Schools may be a local issue, but how they are run—especially during the pandemic—can stoke the outrage politics that define many state and national races. Democrats, to their grief, learned as much in November when Republican Glenn Youngkin thumped a former Democratic governor by harping on the disastrous performance of the state’s schools when COVID-19 hit. On a snowy day, I received a refresher.
We are proud parents to twin boys in second grade who attend a local public school. My wife and me were both enrolled as teachers at the great school. Our children both attended public schools. We deeply support their mission. As Charlottesville’s Mayor, one of my greatest achievements was allocating greater budgets.
However, we shared the awful experience of seeing how schools were run in Virginia since COVID-19. We received the news that schools were closing the following day, in the early 2020s. The schools were closed. There were no messages, none of the instructional materials or any other information. We received an email with a list containing web resources which we could schedule and access on our own. Teachers eventually scheduled Zoom calls on a weekly basis, although these calls consisted of students randomly saying hello for thirty minutes. They were again closed Fridays in 2021 when schools returned to school in-person.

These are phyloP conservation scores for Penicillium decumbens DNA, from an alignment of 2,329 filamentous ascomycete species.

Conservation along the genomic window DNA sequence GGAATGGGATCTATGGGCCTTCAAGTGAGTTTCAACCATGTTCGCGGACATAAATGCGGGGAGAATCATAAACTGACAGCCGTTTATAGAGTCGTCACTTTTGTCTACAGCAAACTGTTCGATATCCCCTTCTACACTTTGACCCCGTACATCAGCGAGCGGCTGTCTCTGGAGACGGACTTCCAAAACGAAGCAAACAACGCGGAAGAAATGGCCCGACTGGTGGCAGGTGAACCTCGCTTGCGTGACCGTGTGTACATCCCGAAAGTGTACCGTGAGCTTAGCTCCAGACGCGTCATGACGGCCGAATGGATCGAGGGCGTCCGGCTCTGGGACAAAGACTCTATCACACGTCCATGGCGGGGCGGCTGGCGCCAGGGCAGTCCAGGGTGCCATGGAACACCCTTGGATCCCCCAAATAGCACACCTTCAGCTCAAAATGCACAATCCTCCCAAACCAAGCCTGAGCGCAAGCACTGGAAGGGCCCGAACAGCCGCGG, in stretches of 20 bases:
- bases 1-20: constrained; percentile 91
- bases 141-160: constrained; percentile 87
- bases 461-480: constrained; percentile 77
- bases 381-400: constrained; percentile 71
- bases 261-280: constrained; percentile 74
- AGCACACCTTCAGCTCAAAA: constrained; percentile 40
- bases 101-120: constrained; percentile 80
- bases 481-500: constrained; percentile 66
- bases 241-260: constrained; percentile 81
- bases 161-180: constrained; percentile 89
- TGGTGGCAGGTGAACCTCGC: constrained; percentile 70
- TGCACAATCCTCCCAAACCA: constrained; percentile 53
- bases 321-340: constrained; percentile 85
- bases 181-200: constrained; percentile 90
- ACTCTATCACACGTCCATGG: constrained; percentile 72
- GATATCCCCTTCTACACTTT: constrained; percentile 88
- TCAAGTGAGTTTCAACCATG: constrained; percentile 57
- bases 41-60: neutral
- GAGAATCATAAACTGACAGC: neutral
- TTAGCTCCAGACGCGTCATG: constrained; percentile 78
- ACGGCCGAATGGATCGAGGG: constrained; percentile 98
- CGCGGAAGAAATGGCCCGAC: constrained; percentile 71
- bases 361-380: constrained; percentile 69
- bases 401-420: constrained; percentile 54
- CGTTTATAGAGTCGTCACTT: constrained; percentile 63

We learned about the effect of these decisions last fall during parent-teacher meetings, when our beloved teachers told us the vast majority of kids in Charlottesville’s schools were behind in basics like reading, writing, and math. National research found that closing schools increases the chance of increasing educational disparities in poorer families or children with disabilities. It also leads to increased anxiety and loneliness among these kids, as well as child stress, depression, anger, indiscipline and hyperactivity.
The confounding illogic of the “shut-down” approach and the deterioration on kids’ learning, drove thousands of independent and even Democratic parents to vote for Youngkin over former governor Terry McAuliffe,
McAuliffe was referring to policies that would permit parents to take books found offensive from schools. But his comment was swiftly interpreted as a broader indifference to Virginia parents’ frustration with schools in general, as seen in a post-election CNN interview of four suburban moms who had voted for Youngkin, three of whom had previously voted for Joe Biden. One described how Democrats dismissed any mention of schools as “phony, trumped-up culture wars” as “very tone-deaf, very dismissive.” Another said, “We were really concerned about our kids’ education, and the Democrats were not listening to that,” and warned, “You’re going to keep losing unless you pay attention.”
Which brings us to January, a punishing winter storm, and power outages that extended schools’ scheduled three-week winter break, in Charlottesville, by four days, even though schools had power after two.
The very idea of a “snow day,” when the entire school system shutters (along with its core mission) is as antiquated and counter-productive as the agrarian-era summer break. And if you’re a family with two working parents, a snow day isn’t just the kids having fun outside. It’s a 10-hour expanse of time where, inside, you want your kids to have their brains stimulated, but you have to work, and you have no idea what their education should be that day—because that’s what their schools and teachers are for.